Subprime Mortgages: America’s Latest Boom and Bust


Last year, Edward Gramlich published an economic takedown of the mortgage industry, titled Subprime Mortgages: America’s Latest Boom and Bust.

Be sure to note the rooflines on the book cover — they are not so subtle arrows, referencing the "boom and bust" of the book’s subtitle. 

In addition to his substantial
knowledge of subprime
and predatory lending, Gramlich was the sort of academic who was able
to see through much of the nonsense within the lending industry.

That Greenspan
ignored his warnings of predatory lending and the coming subprime mess says as much about Easy Al’s tenure as FOMC chair
as it does about Gramlich ‘s prescience.

The NYT recently noted: "For more than a decade, even before he was named a governor of the Federal
Reserve Board
in 1997, Mr. Gramlich was warning of dangers in the housing
market, a stance that has made him a sought-after expert in the current

As chairman of the Neighborhood Reinvestment Corporation, he urged
legislators to better protect consumers against predatory lenders, and toughen
regulation of mortgage lenders and banks. Nonetheless, his efforts met
resistance within the Fed and on Capitol Hill, and even he admits he could have
pushed earlier for reform."


Last year, despite his advancing illness,  Gramlich spoke at length about potential solutions during a televised panel sponsored
by the Urban Institute, where he was a senior fellow.

You can listen to his lecture here.



Fed Governor Edward M. Gramlich
Patricia Sullivan
Washington Post, September 6, 2007; Page B07

Being Right Is Bittersweet for a Critic of Lenders
NYT, August 18, 2007

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What's been said:

Discussions found on the web:
  1. spcwby commented on May 8

    (Surprise, surprise, suprise: Look who is in the top ten. Hint #7,9, and 10)


    Who Has More Level 3 Assets Than Capital?
    Bennet Sedacca May 07, 2008 4:48 pm

    New accounting rules allow for trading assets to be divided into three levels. Level One assets are the most liquid assets and therefore the easiest to price. They make up less than a quarter of most firms’ assets.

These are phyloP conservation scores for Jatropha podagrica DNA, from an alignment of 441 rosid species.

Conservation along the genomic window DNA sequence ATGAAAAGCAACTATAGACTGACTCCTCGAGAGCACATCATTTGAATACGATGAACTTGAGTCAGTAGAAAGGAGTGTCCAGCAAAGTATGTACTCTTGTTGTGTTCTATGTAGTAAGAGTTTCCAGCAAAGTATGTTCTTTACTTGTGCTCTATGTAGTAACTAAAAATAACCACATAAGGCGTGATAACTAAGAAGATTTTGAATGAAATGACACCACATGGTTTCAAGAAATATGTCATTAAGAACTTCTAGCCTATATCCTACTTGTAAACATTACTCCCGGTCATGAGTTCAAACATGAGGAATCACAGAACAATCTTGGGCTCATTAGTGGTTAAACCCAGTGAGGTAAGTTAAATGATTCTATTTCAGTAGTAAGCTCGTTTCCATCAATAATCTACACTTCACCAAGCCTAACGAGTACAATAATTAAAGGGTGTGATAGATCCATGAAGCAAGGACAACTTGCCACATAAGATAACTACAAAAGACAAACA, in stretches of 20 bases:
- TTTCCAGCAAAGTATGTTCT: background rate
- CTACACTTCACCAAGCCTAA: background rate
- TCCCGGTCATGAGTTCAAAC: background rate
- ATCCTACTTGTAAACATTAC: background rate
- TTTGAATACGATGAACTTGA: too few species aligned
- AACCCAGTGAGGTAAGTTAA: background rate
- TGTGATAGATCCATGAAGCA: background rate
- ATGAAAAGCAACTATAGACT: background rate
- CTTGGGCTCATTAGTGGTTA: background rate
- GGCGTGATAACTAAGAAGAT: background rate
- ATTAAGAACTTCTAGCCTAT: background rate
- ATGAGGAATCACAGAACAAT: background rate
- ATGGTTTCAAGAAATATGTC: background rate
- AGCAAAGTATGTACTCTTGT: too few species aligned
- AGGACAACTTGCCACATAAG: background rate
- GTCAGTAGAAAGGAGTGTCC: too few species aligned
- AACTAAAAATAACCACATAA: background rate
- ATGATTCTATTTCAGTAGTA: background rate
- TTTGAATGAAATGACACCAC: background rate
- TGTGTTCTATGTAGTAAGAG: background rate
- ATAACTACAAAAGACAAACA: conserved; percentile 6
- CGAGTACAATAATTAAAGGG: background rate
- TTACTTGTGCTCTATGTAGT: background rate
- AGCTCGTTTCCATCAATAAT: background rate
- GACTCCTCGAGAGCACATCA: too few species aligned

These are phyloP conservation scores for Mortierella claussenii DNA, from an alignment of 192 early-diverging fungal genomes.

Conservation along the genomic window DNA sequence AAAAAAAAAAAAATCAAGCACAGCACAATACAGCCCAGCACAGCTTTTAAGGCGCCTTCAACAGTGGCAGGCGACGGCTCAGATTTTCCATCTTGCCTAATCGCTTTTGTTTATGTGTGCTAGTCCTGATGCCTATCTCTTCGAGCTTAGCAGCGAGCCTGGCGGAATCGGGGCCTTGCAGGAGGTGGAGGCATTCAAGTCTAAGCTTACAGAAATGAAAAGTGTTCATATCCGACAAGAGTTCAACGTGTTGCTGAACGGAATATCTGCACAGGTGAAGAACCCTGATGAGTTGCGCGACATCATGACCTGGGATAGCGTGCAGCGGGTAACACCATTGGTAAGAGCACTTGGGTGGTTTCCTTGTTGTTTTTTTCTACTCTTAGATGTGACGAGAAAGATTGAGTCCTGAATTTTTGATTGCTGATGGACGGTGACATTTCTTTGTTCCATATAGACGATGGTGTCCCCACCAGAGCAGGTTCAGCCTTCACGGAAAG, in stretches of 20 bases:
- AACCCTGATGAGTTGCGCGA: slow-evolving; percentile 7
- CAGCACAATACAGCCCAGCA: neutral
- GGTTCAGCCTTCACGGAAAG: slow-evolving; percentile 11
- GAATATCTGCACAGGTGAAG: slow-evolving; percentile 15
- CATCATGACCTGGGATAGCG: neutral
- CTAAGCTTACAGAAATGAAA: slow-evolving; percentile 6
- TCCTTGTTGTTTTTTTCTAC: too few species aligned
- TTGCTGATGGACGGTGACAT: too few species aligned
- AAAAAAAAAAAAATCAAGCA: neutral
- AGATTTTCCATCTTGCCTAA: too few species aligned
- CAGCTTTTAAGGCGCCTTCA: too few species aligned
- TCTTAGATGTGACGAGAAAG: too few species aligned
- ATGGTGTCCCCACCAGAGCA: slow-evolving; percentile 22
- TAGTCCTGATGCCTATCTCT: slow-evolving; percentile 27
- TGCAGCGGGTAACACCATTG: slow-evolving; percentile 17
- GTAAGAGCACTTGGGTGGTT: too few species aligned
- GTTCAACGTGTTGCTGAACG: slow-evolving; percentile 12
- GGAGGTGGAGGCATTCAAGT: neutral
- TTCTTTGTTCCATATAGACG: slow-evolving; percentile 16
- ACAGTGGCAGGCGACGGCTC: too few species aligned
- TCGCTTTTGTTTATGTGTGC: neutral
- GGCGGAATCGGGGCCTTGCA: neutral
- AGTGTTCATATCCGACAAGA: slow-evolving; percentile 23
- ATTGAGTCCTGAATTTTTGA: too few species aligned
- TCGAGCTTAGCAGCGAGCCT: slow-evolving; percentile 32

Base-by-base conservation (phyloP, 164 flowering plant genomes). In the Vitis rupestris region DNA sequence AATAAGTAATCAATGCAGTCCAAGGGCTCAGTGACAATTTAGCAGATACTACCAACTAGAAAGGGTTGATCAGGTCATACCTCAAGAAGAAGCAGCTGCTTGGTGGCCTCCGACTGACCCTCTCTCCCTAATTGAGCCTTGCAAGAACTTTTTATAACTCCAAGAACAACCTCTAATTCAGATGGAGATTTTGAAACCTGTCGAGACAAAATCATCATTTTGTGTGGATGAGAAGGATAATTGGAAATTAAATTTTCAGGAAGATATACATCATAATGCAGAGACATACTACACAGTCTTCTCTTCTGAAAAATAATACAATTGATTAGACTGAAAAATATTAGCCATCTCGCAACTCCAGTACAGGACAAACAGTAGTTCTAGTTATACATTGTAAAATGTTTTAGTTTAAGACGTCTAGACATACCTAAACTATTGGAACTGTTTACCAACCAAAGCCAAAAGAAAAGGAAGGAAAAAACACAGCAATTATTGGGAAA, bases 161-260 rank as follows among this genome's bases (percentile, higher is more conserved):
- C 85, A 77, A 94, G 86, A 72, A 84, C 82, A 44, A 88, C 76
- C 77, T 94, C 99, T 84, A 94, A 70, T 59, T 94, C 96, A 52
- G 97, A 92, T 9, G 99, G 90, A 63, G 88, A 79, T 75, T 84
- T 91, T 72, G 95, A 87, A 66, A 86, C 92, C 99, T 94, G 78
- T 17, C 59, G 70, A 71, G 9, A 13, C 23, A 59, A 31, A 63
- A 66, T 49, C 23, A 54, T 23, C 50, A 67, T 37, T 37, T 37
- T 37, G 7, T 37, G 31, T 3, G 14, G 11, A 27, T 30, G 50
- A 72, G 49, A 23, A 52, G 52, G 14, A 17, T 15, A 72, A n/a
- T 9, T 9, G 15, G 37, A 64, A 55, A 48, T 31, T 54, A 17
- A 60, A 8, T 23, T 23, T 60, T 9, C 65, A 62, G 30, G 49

Level Two assets make up the majority of firms’ assets but rely heavily on the firms’ assumptions about things such as interest rates because they are far less liquid than Level One assets; according to regulatory filings by the five largest U.S. brokers and largest money center banks, there are more than $4 trillion in Level Two assets on their balance sheets.

    Finally, Level Three assets are the least liquid of the firms’ trading assets and therefore are valued using what are called “unobservable inputs.”

    Level Three assets include real estate, mortgage-backed securities, private equity investments and possibly even “undertakings of great advantage, but nobody to know what they are” (cf. South Sea Bubble).

    The three magic words that make an asset a Level 3 asset are “no observable inputs.” What this means is that not only are they hard to price, but nearly impossible to sell.

    Recently there’s been such deterioration in all types of mortgages that more and more assets are finding their way into this category. Also, this is the first time insurance companies have made the list. I think the list will continue to grow.

    Ten companies now have more Level 3 assets than capital. In order they are (as a % of total shareholder equity:

    1) Bear Stearns (BSC): 313.97%
    2) Morgan Stanley (MS): 234.88%
    3) Merrill Lynch (MER): 225.4%
    4) Goldman Sachs (GS): 191.56%
    5) Lehman (LEH): 171.18%
    6) Fannie Mae (FNM): 161.48%
    7) Northwest Air (NWA): 142.02%
    8) Citigroup (C): 125.06%
    9) Prudential (PRU): 119.36%
    10) Hartford (HIG): 108.52%

    So now we have insurance companies joining the party. Yes, the contagion is spreading and no, it’s not over.

    Not even close.

    C just had to pay 8.5% for $2 billion in preferreds. One of these days, there will be no takers.

    Cue the theme song……

  2. Winston Munn commented on May 8

    If the problem were only subprime it may well have been contained; however, the problem was simply “loose credit”, and subprime is only a symptom of the contagion that threatens to become a pandemic.

    We did indeed reach the Minsky moment – but we are far from the end of the collapse of Ponzi finance.

    The ever-resilient American consumer, in a last-ditch effort to salvage what is left of a miserable low-middleclass existence, spurned by HELOCs and other home-equity loans, has turned to the last bastion of defense – the credit card.

    When that avenue maxes out, Ponzi will be dead. Those who are calling for a short and simple recession only to rebound in the 3rd and 4th quarters are doing a great disservice to give false hope that these credit card bills will only have to be used temporarily – just a few months until good times roll back in.

    Collapse of this magnitue takes time, especially when all the central banks in the world are working together to keep Ponzi’s balls from shriveling – but it will be to no avail, as the great deterrent to debt expansion has drawn its line in the sand: solvency trumps expansion.